Treatment Options for Adrenocortical Carcinoma | Oncology

Adrenocortical Carcinoma

What is adrenocortical carcinoma?

Adrenal cortical carcinoma (ACC) is a rare disease. It is caused by an increase in cancer in the adrenal cortex, the outer layer of the adrenal glands. The adrenal glands are located above the kidneys. They play an important role in the endocrine system, the system that produces and regulates hormones. ACC is also known as adrenocortical carcinoma.

The adrenal cortex produces hormones that regulate metabolism and blood pressure. It also produces male hormones called androgens like cortisol and testosterone. ACC stimulates a high production of these hormones.

Types of adrenocortical carcinoma

There are two types of adrenal cortical carcinoma.

  • Functional tumors increase the production of adrenal hormones. With this type of tumor, large amounts of cortisol, testosterone, and aldosterone are commonly found in the body. (Aldosterone is a hormone that regulates blood pressure.)
  • Dysfunctional tumors do not increase the production of hormones by the adrenal glands. Most tumors of the adrenal glands are not cancerous. Only 5 to 10 per cent of adrenal tumors are malignant.

Symptoms of adrenocortical carcinoma

The symptoms of a functional tumor depend on the hormones it produces.

Testosterone and other androgens:

  • Increase in facial and body hair, especially in women.
  • A deep voice in women


  • The first signs of puberty in boys.
  • Enlarged breast tissue in men


  • Weight gain
  • Hypertension


  • High blood sugar and pressure
  • Muscle weakness in the legs
  • Injury to the body
  • Excess weight increases in the chest and abdomen.

Abdominal pain occurs if both functional and non-functional tumors have spread. Dysfunctional tumors do not cause any hormonal changes or cause specific symptoms.

Cushing’s syndrome is a condition in which cortisol causes adrenal tumors. Although ACC causes Cushing, most tumors associated with this condition are benign. If you have Cushing, this does not mean that you have cancer.

Adrenocortical carcinoma causes

Doctors are not sure what causes adrenal cancer. It begins with a change in the genes of some adrenal cells, but that change happens randomly. It is hereditary, so if anyone in your family has cancer of the adrenal glands or other parts of the endocrine system, tell your doctor. If you can get it, regular checkups can help you catch up early.

When you have a genetic condition, you have a defect in one or more genes. Certain genetic conditions make you more susceptible to adrenal cancer:

  • Beckwith-Wideman syndrome
  • Familial adenomatous polyposis (FAP)
  • Hereditary nonpolyposis colorectal cancer (HNPC)
  • Li-Fraumeni syndrome
  • Multiple endocrine neoplasias (MEN1)

Risk factors

Adrenal cancer happens more often in people with inherited syndromes that increase the risk of certain cancers. These inherited syndromes include:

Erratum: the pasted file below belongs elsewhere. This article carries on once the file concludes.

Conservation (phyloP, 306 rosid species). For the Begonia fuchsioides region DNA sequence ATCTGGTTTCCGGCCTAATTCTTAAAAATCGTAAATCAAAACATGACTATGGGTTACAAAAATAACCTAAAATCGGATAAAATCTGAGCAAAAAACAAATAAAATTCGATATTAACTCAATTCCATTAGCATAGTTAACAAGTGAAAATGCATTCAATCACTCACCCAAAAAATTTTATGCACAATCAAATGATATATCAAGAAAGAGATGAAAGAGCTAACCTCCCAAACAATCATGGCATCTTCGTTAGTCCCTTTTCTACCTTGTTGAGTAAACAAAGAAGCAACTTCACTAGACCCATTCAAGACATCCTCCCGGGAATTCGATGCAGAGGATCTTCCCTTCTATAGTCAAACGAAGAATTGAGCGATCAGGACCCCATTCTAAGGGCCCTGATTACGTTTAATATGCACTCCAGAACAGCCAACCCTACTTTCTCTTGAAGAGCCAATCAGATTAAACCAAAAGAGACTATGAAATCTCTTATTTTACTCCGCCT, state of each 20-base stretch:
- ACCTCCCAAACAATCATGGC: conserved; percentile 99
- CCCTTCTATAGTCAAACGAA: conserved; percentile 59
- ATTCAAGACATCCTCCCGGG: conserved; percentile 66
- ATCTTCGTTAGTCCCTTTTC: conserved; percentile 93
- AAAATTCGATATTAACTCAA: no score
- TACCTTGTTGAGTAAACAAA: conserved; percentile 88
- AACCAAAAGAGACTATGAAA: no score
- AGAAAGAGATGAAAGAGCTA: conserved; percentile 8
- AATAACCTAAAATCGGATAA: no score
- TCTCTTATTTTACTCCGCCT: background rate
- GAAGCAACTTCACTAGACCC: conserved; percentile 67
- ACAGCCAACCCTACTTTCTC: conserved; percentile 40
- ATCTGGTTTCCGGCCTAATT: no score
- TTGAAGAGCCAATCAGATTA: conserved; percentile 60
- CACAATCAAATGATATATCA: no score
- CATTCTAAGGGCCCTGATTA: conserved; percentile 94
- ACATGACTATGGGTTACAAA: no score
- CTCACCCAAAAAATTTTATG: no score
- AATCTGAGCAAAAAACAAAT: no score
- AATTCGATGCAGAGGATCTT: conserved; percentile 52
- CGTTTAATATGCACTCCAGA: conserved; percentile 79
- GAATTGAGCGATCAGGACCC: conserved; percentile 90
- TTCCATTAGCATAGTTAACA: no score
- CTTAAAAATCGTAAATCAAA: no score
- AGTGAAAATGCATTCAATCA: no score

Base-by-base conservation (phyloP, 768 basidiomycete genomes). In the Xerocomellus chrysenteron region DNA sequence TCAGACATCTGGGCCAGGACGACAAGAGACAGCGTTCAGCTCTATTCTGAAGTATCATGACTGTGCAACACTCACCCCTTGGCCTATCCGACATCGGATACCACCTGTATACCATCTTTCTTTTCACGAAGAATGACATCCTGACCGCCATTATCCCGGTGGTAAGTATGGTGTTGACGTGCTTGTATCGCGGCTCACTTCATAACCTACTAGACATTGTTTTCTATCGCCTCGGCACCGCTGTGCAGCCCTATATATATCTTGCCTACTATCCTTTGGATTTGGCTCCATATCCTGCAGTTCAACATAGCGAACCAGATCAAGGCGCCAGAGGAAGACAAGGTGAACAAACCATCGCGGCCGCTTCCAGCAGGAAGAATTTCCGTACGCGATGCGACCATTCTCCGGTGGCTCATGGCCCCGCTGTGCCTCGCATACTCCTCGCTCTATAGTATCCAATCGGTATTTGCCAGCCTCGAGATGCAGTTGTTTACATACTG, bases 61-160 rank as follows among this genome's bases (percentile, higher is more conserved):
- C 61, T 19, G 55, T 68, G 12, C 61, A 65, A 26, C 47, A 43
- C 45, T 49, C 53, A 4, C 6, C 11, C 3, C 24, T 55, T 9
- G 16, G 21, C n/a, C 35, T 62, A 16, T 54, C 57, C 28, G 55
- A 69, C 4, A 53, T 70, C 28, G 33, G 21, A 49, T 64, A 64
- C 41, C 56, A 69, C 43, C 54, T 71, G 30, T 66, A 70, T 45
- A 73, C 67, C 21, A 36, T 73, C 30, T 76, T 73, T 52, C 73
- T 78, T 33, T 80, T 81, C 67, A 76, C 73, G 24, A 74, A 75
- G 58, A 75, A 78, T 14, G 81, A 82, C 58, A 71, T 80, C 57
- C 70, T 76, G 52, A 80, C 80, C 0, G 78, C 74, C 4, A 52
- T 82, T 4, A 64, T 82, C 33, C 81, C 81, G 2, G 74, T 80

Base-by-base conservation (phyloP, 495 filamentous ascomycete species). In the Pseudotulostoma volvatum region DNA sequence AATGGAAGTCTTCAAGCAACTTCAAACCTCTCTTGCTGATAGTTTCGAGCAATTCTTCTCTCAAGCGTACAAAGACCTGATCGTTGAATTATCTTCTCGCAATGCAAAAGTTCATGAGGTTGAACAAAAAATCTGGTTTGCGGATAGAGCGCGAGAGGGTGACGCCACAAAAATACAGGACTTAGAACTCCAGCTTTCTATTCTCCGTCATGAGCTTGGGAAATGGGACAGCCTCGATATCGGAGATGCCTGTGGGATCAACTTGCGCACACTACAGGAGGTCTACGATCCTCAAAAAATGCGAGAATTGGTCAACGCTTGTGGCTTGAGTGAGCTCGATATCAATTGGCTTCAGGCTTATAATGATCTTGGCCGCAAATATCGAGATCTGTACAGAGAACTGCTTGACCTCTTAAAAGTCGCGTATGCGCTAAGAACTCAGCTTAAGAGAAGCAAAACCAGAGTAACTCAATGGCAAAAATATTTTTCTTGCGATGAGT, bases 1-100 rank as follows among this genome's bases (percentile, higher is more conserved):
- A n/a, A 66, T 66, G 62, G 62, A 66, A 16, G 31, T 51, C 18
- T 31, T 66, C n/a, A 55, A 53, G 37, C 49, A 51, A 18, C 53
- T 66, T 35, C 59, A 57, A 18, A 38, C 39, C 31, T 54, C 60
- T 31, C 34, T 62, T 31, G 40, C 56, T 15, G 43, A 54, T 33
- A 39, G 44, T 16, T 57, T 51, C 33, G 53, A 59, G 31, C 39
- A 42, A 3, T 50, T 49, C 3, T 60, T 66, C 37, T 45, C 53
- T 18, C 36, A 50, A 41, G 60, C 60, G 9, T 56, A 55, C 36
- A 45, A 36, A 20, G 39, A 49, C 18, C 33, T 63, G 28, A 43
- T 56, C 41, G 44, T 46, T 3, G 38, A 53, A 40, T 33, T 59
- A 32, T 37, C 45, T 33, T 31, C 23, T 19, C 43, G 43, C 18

• Beckwith-Wiedemann syndrome
  • Carney complex
  • Li-Fraumeni syndrome
  • Lynch syndrome
  • Multiple endocrine neoplasias, type 1 (MEN 1)

Adrenocortical carcinoma diagnosis

Your doctors will start with questions about your symptoms, medical history, and cancer in your family. They will also do a physical exam; Your doctor will feel your abdomen for the tumor. From there, you will have different blood and urine tests to monitor your hormone levels; high levels may be a sign of a tumor, but it is not cancer.

Your doctor may also use:

  • Computed tomography: This is the most common picture to look for in adrenal gland tumors.
  • MRI: MRI may not be as widely used as a CT scan, but it can help.
  • Laparoscopy: Your doctor uses a thin, flexible tube with a camera on the end, a laparoscope, that goes into an opening made in your side to see cancer. Helps the doctor determine if surgery can remove cancer.
  • Pet scan: This will help your doctor determine if the tumor is cancerous.

Because your adrenal glands are so close to certain vital blood vessels, you can also get an adrenal angiogram or adrenal venogram. These tests measure the blood flow in the arteries and veins around the adrenal gland. Unlike other cancers, a biopsy may not be done before surgery if imaging tests and blood tests are adequate.

Adrenocortical carcinoma treatment

Treatment for adrenal cancer usually involves surgery to remove the entire tumor. Other treatments may be used to prevent cancer recurrence or if surgery is not an option.


The goal of surgery is to remove all of the adrenal cancer. To accomplish this, doctors must remove the affected adrenal gland (adrenalectomy).

If surgeons find evidence that cancer has spread to nearby structures, such as the liver or kidneys, those parts or all of those organs can also be removed during the operation.

Medicines to reduce the risk of recurrence

The old drug used to treat advanced adrenal cancer promises to delay the recurrence of the disease after surgery. Mitotane may be recommended after surgery for those at risk of cancer recurrence. Research on mitotane for this use is ongoing.


Radiation therapy uses high-energy rays, such as x-rays and protons, to kill cancer cells. Radiation therapy is sometimes used to destroy cells that remain after adrenal cancer surgery. It can also help reduce pain and other symptoms of cancer that has spread to other parts of the body, such as the bones.


Chemotherapy is the treatment of cancer by using chemicals to kill cancer cells. For adrenal cancers that cannot be surgically removed or come back after initial treatment, chemotherapy is an option to slow the progression of cancer.

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